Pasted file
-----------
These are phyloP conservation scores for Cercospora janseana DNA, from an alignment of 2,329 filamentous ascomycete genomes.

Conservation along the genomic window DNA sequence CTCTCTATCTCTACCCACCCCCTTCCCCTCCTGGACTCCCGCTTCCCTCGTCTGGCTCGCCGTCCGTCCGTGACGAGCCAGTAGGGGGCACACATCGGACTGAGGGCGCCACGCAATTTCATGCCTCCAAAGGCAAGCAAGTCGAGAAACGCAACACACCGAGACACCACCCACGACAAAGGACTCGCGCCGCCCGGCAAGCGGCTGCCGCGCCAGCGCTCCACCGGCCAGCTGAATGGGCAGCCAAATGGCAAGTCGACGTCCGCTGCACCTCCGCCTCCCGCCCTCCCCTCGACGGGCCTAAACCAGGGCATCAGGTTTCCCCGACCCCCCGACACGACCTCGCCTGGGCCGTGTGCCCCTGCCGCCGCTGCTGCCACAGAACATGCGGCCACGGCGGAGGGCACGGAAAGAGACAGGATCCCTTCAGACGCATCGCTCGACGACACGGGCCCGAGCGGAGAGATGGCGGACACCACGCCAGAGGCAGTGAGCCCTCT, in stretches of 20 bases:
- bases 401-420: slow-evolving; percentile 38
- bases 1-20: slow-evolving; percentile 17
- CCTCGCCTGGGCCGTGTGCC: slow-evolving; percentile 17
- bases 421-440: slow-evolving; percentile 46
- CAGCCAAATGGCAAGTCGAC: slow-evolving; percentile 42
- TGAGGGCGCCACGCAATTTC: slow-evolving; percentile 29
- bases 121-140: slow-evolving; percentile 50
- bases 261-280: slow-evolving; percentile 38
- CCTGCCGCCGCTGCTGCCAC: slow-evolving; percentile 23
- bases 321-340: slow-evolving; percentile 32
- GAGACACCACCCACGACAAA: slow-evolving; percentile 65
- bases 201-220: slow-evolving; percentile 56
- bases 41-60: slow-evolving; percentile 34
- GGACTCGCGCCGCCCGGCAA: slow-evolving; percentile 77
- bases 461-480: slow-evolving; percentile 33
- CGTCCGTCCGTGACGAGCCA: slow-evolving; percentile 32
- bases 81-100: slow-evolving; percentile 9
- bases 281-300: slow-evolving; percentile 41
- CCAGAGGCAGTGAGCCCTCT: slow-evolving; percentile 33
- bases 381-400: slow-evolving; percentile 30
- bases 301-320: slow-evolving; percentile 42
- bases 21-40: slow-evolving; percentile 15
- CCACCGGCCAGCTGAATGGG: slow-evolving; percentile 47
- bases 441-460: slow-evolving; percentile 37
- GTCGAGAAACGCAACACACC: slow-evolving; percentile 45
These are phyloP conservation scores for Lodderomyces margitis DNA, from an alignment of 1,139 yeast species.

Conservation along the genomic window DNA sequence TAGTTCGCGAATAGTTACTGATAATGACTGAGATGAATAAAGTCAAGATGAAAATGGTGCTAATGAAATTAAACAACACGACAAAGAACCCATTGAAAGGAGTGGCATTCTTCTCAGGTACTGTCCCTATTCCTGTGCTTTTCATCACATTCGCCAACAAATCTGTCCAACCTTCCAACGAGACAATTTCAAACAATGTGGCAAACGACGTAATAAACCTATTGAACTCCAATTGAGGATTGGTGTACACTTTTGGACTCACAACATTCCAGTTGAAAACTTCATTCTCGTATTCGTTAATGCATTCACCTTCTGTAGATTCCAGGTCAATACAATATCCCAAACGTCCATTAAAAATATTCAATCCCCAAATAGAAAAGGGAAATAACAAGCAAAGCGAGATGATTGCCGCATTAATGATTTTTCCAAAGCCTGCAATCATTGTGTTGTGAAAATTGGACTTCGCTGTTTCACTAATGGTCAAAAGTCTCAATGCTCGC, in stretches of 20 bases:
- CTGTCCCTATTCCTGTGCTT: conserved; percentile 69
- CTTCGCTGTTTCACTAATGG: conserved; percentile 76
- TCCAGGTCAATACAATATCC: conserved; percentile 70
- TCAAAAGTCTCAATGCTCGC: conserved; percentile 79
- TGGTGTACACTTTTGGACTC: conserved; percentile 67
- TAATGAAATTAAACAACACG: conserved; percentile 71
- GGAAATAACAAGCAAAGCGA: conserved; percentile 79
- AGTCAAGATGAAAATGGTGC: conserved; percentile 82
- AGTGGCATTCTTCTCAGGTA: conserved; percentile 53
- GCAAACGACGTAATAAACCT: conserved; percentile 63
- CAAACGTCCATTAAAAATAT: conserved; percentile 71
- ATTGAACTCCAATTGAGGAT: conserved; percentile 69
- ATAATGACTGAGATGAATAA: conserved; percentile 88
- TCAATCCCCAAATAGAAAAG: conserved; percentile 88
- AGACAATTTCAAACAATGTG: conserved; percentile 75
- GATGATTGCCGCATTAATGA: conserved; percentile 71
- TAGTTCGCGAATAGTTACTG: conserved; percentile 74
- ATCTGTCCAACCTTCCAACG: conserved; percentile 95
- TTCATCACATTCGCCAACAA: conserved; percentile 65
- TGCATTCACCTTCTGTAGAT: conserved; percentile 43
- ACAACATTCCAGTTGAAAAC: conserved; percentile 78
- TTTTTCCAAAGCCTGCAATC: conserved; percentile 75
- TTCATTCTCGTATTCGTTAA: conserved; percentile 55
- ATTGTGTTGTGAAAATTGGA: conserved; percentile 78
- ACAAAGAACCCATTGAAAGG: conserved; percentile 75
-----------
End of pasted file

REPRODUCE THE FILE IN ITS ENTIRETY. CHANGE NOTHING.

These are phyloP conservation scores for Cercospora janseana DNA, from an alignment of 2,329 filamentous ascomycete genomes.

Conservation along the genomic window DNA sequence CTCTCTATCTCTACCCACCCCCTTCCCCTCCTGGACTCCCGCTTCCCTCGTCTGGCTCGCCGTCCGTCCGTGACGAGCCAGTAGGGGGCACACATCGGACTGAGGGCGCCACGCAATTTCATGCCTCCAAAGGCAAGCAAGTCGAGAAACGCAACACACCGAGACACCACCCACGACAAAGGACTCGCGCCGCCCGGCAAGCGGCTGCCGCGCCAGCGCTCCACCGGCCAGCTGAATGGGCAGCCAAATGGCAAGTCGACGTCCGCTGCACCTCCGCCTCCCGCCCTCCCCTCGACGGGCCTAAACCAGGGCATCAGGTTTCCCCGACCCCCCGACACGACCTCGCCTGGGCCGTGTGCCCCTGCCGCCGCTGCTGCCACAGAACATGCGGCCACGGCGGAGGGCACGGAAAGAGACAGGATCCCTTCAGACGCATCGCTCGACGACACGGGCCCGAGCGGAGAGATGGCGGACACCACGCCAGAGGCAGTGAGCCCTCT, in stretches of 20 bases:
- bases 401-420: slow-evolving; percentile 38
- bases 1-20: slow-evolving; percentile 17
- CCTCGCCTGGGCCGTGTGCC: slow-evolving; percentile 17
- bases 421-440: slow-evolving; percentile 46
- CAGCCAAATGGCAAGTCGAC: slow-evolving; percentile 42
- TGAGGGCGCCACGCAATTTC: slow-evolving; percentile 29
- bases 121-140: slow-evolving; percentile 50
- bases 261-280: slow-evolving; percentile 38
- CCTGCCGCCGCTGCTGCCAC: slow-evolving; percentile 23
- bases 321-340: slow-evolving; percentile 32
- GAGACACCACCCACGACAAA: slow-evolving; percentile 65
- bases 201-220: slow-evolving; percentile 56
- bases 41-60: slow-evolving; percentile 34
- GGACTCGCGCCGCCCGGCAA: slow-evolving; percentile 77
- bases 461-480: slow-evolving; percentile 33
- CGTCCGTCCGTGACGAGCCA: slow-evolving; percentile 32
- bases 81-100: slow-evolving; percentile 9
- bases 281-300: slow-evolving; percentile 41
- CCAGAGGCAGTGAGCCCTCT: slow-evolving; percentile 33
- bases 381-400: slow-evolving; percentile 30
- bases 301-320: slow-evolving; percentile 42
- bases 21-40: slow-evolving; percentile 15
- CCACCGGCCAGCTGAATGGG: slow-evolving; percentile 47
- bases 441-460: slow-evolving; percentile 37
- GTCGAGAAACGCAACACACC: slow-evolving; percentile 45
These are phyloP conservation scores for Lodderomyces margitis DNA, from an alignment of 1,139 yeast species.

Conservation along the genomic window DNA sequence TAGTTCGCGAATAGTTACTGATAATGACTGAGATGAATAAAGTCAAGATGAAAATGGTGCTAATGAAATTAAACAACACGACAAAGAACCCATTGAAAGGAGTGGCATTCTTCTCAGGTACTGTCCCTATTCCTGTGCTTTTCATCACATTCGCCAACAAATCTGTCCAACCTTCCAACGAGACAATTTCAAACAATGTGGCAAACGACGTAATAAACCTATTGAACTCCAATTGAGGATTGGTGTACACTTTTGGACTCACAACATTCCAGTTGAAAACTTCATTCTCGTATTCGTTAATGCATTCACCTTCTGTAGATTCCAGGTCAATACAATATCCCAAACGTCCATTAAAAATATTCAATCCCCAAATAGAAAAGGGAAATAACAAGCAAAGCGAGATGATTGCCGCATTAATGATTTTTCCAAAGCCTGCAATCATTGTGTTGTGAAAATTGGACTTCGCTGTTTCACTAATGGTCAAAAGTCTCAATGCTCGC, in stretches of 20 bases:
- CTGTCCCTATTCCTGTGCTT: conserved; percentile 69
- CTTCGCTGTTTCACTAATGG: conserved; percentile 76
- TCCAGGTCAATACAATATCC: conserved; percentile 70
- TCAAAAGTCTCAATGCTCGC: conserved; percentile 79
- TGGTGTACACTTTTGGACTC: conserved; percentile 67
- TAATGAAATTAAACAACACG: conserved; percentile 71
- GGAAATAACAAGCAAAGCGA: conserved; percentile 79
- AGTCAAGATGAAAATGGTGC: conserved; percentile 82
- AGTGGCATTCTTCTCAGGTA: conserved; percentile 53
- GCAAACGACGTAATAAACCT: conserved; percentile 63
- CAAACGTCCATTAAAAATAT: conserved; percentile 71
- ATTGAACTCCAATTGAGGAT: conserved; percentile 69
- ATAATGACTGAGATGAATAA: conserved; percentile 88
- TCAATCCCCAAATAGAAAAG: conserved; percentile 88
- AGACAATTTCAAACAATGTG: conserved; percentile 75
- GATGATTGCCGCATTAATGA: conserved; percentile 71
- TAGTTCGCGAATAGTTACTG: conserved; percentile 74
- ATCTGTCCAACCTTCCAACG: conserved; percentile 95
- TTCATCACATTCGCCAACAA: conserved; percentile 65
- TGCATTCACCTTCTGTAGAT: conserved; percentile 43
- ACAACATTCCAGTTGAAAAC: conserved; percentile 78
- TTTTTCCAAAGCCTGCAATC: conserved; percentile 75
- TTCATTCTCGTATTCGTTAA: conserved; percentile 55
- ATTGTGTTGTGAAAATTGGA: conserved; percentile 78
- ACAAAGAACCCATTGAAAGG: conserved; percentile 75